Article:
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Would seeing a Model S at night in another car's review mirror spook them out

You be the judge. This might be menacing to a BMW owner:) This what they'd see:

DSC_5409.jpg
 
Artsci is about to pounce. Look out everyone.:biggrin: It's funny, you can stand any distance in front of the car and look directly into the headlights and they won't blind you yet most cars on the road have blinding headlights from any angle or distance. Not to mention our headlights put out much more light than most currently on the road. I wish all other OEMs would spend the time Tesla spent on their headlights. Maybe I wouldn't hate driving at night as much. Kudos to Tesla.
 

Saghost

Well-Known Member
Oct 9, 2013
8,224
7,093
Delaware
A pair of LED strips might be fun:
- top: inverted U in green
- bottom: U in red

They should light up exactly the opposite of the power arc in the car: green smile for accelerating, red frown for decelerating.

It's a cute idea. I'm pretty sure showing red lights on the front of the car is illegal, though. Maybe amber for the frown?

Walter
 
Artsci is about to pounce. Look out everyone.:biggrin: It's funny, you can stand any distance in front of the car and look directly into the headlights and they won't blind you yet most cars on the road have blinding headlights from any angle or distance. Not to mention our headlights put out much more light than most currently on the road. I wish all other OEMs would spend the time Tesla spent on their headlights. Maybe I wouldn't hate driving at night as much. Kudos to Tesla.

I always wondered about this... Never seeing my own lights at night but without the brights on you get amazing night coverage and then the brights light up everything! Driving through a wooded area you even get the tops of trees lit up... A friend within the first week of having the car was with me at night and commented, you have the lights I hate driving against because they really blind you... And was always curious after that about the angling and how it affected other drivers.


About the night pic, I do love our headlight design it really was well thought out and looks really great! The best look of the new LED strip style of lights.
 
It's a cute idea. I'm pretty sure showing red lights on the front of the car is illegal, though. Maybe amber for the frown?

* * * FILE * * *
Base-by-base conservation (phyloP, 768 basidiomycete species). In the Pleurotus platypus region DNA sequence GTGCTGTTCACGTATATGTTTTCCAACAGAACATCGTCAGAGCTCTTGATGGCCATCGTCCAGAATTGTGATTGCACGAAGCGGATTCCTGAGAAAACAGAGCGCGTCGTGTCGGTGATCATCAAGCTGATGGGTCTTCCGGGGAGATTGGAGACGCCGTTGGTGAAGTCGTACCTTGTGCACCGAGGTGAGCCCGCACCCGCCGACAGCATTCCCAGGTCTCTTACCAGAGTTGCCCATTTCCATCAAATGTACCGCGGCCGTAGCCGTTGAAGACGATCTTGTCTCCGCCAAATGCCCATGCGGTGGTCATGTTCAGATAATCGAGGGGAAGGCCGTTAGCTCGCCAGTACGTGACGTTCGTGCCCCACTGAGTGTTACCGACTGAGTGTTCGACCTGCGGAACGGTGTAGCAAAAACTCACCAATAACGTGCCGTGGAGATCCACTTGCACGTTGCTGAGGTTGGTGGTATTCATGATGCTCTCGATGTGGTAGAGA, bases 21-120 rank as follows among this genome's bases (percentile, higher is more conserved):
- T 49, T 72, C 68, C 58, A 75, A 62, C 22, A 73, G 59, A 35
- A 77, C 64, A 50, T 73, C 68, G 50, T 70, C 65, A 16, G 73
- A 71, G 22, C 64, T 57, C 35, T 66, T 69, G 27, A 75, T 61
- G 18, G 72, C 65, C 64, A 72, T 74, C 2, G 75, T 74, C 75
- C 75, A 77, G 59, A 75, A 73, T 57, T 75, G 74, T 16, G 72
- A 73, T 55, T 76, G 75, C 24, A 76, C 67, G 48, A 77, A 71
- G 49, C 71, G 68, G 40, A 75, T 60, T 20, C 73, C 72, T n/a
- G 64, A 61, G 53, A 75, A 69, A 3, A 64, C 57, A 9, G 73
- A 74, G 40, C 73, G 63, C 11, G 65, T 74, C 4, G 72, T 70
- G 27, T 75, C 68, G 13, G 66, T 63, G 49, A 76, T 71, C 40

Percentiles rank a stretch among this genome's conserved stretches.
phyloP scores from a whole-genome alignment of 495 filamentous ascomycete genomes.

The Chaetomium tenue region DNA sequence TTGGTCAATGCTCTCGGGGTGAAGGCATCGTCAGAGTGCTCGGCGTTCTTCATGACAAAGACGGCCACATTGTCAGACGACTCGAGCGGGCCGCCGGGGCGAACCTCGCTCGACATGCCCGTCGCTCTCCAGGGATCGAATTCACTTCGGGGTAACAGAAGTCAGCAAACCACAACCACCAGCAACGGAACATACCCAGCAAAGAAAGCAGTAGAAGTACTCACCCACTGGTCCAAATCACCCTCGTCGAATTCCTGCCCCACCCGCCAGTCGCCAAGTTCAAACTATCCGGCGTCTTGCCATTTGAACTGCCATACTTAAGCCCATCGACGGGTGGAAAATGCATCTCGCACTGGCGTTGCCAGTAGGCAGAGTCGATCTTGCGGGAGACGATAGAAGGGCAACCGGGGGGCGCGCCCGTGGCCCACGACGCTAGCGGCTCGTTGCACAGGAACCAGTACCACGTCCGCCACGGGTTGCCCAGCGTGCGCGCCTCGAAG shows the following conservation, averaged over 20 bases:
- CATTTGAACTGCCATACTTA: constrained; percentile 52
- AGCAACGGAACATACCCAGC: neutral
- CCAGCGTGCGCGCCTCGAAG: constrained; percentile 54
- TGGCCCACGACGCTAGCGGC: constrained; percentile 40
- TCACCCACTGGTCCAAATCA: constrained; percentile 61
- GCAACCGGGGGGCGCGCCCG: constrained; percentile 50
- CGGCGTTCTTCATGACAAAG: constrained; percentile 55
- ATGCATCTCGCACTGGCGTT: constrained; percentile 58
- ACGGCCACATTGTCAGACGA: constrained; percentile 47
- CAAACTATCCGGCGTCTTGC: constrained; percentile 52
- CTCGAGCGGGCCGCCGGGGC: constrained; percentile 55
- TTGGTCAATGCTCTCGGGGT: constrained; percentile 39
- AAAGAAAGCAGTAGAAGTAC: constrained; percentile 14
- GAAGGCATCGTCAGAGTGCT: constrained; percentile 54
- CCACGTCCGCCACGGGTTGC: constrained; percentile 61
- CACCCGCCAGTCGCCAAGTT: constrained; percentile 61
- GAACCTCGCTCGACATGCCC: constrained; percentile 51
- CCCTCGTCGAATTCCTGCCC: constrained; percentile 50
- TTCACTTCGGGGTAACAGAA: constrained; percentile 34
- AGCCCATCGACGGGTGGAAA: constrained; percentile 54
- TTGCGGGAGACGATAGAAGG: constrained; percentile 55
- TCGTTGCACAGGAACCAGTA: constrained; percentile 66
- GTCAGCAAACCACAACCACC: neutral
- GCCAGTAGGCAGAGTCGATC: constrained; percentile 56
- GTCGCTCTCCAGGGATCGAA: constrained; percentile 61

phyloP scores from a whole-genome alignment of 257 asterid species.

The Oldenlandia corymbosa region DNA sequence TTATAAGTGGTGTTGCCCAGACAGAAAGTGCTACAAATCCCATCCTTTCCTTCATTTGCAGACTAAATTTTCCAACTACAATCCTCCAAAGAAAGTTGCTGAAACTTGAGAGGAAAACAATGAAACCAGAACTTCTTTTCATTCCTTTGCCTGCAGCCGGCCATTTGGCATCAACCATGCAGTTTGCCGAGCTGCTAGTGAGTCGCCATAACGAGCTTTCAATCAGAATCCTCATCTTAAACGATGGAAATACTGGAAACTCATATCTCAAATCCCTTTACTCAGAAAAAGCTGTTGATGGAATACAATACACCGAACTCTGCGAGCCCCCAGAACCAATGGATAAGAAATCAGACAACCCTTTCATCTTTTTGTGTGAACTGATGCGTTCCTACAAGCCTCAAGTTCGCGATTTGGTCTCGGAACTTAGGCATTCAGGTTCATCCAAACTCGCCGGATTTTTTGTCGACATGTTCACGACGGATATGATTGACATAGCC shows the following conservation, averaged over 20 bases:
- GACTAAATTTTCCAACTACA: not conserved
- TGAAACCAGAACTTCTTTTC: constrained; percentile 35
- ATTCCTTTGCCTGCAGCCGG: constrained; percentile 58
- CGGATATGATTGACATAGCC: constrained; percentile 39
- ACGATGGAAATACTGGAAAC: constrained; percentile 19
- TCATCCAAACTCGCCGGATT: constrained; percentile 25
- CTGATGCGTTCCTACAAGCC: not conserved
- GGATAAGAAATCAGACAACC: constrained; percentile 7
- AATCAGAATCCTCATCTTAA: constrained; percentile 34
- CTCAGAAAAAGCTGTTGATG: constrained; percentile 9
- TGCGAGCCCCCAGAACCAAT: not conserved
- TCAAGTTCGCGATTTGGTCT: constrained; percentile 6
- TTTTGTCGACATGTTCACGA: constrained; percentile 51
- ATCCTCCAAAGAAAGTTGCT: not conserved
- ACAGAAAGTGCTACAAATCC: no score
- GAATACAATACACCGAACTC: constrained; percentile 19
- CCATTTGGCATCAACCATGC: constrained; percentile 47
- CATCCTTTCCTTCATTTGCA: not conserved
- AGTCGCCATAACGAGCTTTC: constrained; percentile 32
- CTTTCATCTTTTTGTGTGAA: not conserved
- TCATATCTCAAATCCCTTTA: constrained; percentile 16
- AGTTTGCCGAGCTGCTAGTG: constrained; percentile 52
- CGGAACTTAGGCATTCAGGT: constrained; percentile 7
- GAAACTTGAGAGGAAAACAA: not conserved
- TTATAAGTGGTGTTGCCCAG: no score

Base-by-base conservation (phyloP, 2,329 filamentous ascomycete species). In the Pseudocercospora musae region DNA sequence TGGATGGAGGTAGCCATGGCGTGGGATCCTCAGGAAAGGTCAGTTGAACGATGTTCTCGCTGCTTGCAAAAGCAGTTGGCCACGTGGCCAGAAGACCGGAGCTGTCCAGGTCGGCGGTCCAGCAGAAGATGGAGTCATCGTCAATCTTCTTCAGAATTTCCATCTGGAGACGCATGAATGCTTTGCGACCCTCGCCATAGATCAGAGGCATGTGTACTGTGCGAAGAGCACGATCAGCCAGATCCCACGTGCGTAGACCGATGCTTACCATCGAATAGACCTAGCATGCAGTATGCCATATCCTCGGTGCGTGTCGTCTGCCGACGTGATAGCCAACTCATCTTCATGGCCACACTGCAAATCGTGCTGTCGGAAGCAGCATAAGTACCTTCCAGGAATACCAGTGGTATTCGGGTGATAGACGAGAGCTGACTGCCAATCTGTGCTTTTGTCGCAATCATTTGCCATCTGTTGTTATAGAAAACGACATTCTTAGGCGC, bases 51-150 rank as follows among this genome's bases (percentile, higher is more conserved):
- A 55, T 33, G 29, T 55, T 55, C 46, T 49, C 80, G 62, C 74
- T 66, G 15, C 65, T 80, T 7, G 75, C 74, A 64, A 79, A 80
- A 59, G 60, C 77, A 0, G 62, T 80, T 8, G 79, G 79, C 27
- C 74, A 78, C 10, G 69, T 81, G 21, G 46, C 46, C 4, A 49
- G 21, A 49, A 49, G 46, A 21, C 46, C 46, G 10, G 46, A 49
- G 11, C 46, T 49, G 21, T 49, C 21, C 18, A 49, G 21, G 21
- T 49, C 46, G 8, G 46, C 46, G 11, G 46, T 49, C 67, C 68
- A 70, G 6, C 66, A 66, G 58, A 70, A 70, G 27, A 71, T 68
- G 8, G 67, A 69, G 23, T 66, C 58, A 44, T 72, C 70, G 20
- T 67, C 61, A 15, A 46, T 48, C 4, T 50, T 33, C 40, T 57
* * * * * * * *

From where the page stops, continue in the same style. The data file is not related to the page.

Walter
The green is equally illegal.

Technically the lighted T doesn't meet the letter of the law either mind you... but I doubt anyone would ever hassle you over that one.

Laws vary by province/state, but in North America most of them are very similar (so as to match up with federal manufacturer regulations) Here's the ones allowed in my jurisdiction, but likely not really different anywhere in Canada/US

You may have the following lights and use as listed:

- mandatory lights:
- 2 low beam headlights, white (some jurisdictions allow yellow as well (yellow used to be mandatory in parts of europe)) these must be used when driving between 1 hour after sunset and 1 hour before sunrise
- 2? turn signals/hazard lights (amber), these must be used to indicate a turn or lane change, and must not be left on when driving straight (hazards are to be used only when parked)
- 2? parking lights (amber), these must be on whenever the low or high beams are on, and may be used independently of the low or high beams
- 2 high beam headlights (white), these may be used in conjunction with low beams, and must not be used when within 150m behind another vehicle, or 300m ahead of an oncoming vehicle
- 2 daytime running lights (white or amber), These are mandatory in Canada, optional in the USA. these must be on whenever the vehicle is in motion, and must turn off whenever the low or high beams are turned on, if they are optically combined with signal lights, the one on the same side of the vehicle as the signal must turn off when that signal light is activated.

- optional lights:
- 2 driving lights (white), these must only be used in conjunction with high beams
- 2 fog lights (white or yellow), these must only be used in fog, and only in conjunction with low beams (and not high beams)

- all lights must be mounted no higher than the headlights
- all lights must be DOT or "E" coded
- all lights must have the same type and rating of bulb as the approval is for
- any lights not meeting the above criteria, or any lights beyond what is allowed, must be covered or removed when on public roadways.

As you can see, you can have up to 14 different lights out the front of the vehicle (and in fact I can't be certain, but I believe it is legal to have multiple sets of both the parking lights and turn signals, so you could possibly have even more)
 

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